I have never mentioned this escapade to my dearest friends, our children, siblings or extended family.
After four years it’s safe to write about being trapped on a roof in Dallas’ preeminent shopping center.
It all began as my husband and I exited the movie theater. It was darker than Ted Cruz heart.
I should have known better than to follow a man who completely disappears in a nano second, and ends up at the opposite end of the store in Target.
Fully aware of his navigation deficit, I followed him through the nearest door. Instead of entering the lobby we found ourselves in the 3 p.m. August sun on a concrete rooftop. Laughter at our stupidity turned to disbelief as the door we had exited would not open for re-entry. We were locked out.
Wandering around on the roof, we discovered an atrium window where we could observe people in line at the concession stand at the movies several floors below. We waved, but no one heard or saw us.
Ah, not to worry, we have our cell phones. Who do we call – mall security? They might have us arrested. I had the theater number in my call history. I tried to call and discovered there was no wireless signal on either cell phone.
I was hot, thirsty, needed to pee and stuck on a rooftop in Dallas, Texas in one hundred and hell degrees. I was glad I had showered and put on clean clothes so as not to embarrass my family when they came to identify my remains.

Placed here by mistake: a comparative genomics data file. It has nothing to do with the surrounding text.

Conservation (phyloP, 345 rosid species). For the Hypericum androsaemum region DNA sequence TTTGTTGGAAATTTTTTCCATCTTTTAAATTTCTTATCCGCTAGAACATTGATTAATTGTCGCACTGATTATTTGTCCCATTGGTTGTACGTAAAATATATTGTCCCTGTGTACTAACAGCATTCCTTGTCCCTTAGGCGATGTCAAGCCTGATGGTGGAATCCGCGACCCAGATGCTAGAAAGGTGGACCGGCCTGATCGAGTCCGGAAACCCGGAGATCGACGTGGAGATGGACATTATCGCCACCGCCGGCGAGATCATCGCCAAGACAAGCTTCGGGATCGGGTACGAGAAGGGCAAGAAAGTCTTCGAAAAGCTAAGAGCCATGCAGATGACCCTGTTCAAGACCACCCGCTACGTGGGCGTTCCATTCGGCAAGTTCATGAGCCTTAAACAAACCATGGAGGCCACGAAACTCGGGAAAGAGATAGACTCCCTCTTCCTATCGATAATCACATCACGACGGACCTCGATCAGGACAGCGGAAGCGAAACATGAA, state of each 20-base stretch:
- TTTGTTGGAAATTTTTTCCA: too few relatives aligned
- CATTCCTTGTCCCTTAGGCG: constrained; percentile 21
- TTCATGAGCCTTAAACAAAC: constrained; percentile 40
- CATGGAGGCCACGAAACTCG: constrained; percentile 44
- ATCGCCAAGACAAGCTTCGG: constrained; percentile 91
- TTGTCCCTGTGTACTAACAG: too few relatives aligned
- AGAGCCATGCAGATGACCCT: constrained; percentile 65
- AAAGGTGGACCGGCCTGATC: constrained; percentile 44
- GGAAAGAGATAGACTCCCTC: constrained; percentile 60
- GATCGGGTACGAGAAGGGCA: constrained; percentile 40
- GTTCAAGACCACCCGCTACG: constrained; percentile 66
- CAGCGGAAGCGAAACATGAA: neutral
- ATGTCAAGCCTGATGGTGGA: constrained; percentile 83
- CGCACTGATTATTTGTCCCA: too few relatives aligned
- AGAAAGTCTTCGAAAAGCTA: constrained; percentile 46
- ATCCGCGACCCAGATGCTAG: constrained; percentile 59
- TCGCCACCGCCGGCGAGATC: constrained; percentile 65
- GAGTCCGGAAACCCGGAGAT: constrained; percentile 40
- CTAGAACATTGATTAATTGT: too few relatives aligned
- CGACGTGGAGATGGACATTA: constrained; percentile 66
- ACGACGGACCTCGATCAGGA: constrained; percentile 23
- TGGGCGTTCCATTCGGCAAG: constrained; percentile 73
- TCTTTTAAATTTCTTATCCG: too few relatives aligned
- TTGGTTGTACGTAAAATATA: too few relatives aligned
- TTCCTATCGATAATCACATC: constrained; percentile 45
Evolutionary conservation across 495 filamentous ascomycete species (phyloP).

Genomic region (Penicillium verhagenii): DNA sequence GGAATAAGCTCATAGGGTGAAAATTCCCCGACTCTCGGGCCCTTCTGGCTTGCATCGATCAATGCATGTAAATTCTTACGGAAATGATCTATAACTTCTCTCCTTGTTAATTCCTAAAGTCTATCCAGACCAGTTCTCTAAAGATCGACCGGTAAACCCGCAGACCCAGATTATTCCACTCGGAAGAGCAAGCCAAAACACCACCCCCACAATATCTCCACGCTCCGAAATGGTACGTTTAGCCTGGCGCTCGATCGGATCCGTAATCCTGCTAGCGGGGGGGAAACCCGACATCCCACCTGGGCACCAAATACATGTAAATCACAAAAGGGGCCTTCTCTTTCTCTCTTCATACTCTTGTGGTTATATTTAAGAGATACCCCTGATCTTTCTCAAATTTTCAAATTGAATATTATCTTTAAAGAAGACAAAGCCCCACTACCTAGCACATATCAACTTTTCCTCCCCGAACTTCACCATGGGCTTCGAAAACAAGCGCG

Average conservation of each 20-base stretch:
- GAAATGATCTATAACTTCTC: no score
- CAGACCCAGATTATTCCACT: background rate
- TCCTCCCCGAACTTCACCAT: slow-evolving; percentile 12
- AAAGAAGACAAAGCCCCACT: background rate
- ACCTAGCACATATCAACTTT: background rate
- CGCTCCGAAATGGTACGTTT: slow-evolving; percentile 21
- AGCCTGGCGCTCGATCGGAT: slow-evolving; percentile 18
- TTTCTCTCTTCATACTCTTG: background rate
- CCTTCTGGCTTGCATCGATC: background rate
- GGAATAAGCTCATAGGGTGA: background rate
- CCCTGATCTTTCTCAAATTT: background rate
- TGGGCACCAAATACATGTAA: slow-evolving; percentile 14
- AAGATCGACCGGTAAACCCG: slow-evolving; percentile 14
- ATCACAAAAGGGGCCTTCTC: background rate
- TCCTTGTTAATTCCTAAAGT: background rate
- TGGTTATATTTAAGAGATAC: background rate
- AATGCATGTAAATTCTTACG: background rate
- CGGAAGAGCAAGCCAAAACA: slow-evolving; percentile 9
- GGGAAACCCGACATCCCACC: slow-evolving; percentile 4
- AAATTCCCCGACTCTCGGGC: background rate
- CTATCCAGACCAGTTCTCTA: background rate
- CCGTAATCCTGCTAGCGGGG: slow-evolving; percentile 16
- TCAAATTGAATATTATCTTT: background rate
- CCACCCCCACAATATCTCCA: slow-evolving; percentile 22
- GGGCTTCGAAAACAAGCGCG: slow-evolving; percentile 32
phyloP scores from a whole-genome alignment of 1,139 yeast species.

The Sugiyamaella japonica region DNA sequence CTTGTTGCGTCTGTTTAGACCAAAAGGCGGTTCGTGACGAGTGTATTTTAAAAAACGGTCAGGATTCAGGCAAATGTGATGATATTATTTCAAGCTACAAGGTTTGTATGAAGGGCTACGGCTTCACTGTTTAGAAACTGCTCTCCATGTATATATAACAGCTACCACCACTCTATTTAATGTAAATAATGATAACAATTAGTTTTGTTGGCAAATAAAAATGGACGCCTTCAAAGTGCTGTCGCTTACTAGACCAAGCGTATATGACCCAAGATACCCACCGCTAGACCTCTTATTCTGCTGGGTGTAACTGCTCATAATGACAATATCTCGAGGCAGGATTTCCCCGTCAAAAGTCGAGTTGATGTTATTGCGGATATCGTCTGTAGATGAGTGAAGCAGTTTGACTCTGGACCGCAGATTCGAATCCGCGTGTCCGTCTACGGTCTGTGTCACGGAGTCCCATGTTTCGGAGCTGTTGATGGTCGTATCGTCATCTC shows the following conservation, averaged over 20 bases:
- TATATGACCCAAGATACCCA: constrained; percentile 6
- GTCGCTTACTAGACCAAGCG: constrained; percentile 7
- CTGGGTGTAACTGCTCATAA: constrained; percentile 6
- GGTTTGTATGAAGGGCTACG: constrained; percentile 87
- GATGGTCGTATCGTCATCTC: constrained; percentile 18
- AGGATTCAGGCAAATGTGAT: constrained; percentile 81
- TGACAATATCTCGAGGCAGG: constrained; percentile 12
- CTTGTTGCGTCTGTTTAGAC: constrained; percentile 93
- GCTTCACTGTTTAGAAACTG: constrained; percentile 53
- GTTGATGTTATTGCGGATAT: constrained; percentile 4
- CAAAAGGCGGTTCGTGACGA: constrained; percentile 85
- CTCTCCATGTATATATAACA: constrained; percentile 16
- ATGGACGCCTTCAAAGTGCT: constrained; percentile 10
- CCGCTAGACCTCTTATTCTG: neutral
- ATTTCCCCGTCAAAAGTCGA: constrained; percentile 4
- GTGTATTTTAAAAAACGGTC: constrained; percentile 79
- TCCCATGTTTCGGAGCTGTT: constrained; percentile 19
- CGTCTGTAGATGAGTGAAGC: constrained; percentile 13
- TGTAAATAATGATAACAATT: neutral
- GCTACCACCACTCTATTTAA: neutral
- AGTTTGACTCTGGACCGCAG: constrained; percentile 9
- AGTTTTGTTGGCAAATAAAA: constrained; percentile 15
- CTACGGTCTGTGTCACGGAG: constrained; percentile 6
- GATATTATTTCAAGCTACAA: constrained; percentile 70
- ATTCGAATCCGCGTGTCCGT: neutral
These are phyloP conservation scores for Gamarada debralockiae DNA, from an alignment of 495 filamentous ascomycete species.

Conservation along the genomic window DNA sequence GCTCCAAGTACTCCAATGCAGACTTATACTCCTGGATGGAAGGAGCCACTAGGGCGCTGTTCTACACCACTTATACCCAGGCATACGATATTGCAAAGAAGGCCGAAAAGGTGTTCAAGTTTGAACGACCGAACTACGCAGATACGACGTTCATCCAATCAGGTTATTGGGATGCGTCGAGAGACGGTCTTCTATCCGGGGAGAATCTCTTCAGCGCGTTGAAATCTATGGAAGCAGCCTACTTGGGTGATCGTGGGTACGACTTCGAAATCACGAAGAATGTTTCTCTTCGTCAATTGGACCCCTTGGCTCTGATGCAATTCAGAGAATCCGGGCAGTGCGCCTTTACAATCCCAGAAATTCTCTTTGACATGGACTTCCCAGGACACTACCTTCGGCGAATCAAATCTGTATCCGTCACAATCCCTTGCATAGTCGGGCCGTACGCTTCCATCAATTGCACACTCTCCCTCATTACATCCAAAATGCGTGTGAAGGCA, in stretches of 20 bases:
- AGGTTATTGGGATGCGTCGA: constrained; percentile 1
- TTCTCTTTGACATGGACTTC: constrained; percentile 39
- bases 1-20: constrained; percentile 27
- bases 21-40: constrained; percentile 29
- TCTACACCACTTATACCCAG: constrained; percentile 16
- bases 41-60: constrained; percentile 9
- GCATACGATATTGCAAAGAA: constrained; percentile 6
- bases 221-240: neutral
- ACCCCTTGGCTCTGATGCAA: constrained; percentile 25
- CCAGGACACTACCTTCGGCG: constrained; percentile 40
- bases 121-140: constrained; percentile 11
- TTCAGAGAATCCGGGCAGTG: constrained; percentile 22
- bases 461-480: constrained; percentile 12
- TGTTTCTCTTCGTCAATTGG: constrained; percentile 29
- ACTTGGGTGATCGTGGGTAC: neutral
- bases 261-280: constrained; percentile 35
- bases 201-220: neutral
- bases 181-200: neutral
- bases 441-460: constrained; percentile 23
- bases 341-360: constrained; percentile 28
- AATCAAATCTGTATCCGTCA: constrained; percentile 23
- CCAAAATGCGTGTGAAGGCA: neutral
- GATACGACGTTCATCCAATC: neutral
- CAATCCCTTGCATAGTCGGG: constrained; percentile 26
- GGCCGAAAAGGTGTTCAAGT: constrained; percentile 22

To his credit, my husband is a good man in a crisis and told me to sit down that he would walk the roof and try to find an open door. It was a big roof and his ability to locate exits was seriously in question, so I vetoed that suggestion. And to be fair, I had blindly followed him out the door, so we would search together.
Eventually, we did find a doorway that led to a flight of stairs, twelve to be exact, that led to an opening to the mall.
Later at home with the thermostat set on freezing, while we slugged down a cold beer, the incident was funny. We agreed there are some things you just don’t tell——-until now.
Categories: Biased, Unbalanced and Politically Incorrect
I am a lifelong Southerner, short story author, and essayist. Home is Dallas, Texas.
My essays have appeared in Flash Fiction Magazine, The Dead Mule School of Southern Writing.